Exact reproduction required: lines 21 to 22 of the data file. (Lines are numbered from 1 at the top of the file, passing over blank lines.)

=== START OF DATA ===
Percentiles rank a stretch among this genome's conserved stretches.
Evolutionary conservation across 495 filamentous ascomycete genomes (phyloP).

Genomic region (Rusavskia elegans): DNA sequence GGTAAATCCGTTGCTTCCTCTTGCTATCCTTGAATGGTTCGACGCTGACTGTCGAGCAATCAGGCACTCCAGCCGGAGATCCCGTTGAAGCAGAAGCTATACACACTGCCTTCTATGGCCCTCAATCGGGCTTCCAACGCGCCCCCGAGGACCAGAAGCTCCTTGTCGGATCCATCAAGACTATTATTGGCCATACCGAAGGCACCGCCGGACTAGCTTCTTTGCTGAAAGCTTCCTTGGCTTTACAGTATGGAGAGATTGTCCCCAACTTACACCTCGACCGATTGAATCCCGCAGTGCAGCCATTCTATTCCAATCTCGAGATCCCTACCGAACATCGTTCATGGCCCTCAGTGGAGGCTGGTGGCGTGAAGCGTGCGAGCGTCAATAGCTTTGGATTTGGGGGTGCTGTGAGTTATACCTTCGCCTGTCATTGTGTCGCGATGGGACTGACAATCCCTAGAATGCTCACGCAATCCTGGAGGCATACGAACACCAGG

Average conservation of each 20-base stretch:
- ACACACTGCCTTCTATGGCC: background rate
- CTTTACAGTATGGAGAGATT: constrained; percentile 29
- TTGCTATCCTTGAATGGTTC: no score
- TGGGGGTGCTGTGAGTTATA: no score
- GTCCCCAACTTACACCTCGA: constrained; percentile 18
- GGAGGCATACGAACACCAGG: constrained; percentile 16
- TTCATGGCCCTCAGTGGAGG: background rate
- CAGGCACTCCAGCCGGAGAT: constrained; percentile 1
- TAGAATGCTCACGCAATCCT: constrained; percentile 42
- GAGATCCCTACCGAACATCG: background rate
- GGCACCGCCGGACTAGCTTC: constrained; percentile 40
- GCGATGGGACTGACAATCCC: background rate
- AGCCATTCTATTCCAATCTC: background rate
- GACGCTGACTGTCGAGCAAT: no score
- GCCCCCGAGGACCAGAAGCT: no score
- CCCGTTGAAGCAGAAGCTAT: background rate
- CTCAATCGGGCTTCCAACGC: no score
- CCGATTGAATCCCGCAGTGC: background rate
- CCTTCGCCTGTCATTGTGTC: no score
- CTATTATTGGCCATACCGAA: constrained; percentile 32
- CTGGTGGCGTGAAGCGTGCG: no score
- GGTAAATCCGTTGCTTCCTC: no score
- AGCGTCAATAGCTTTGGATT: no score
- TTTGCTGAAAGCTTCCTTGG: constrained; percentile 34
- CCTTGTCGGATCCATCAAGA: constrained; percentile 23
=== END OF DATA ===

- CTCAATCGGGCTTCCAACGC: no score
- CCGATTGAATCCCGCAGTGC: background rate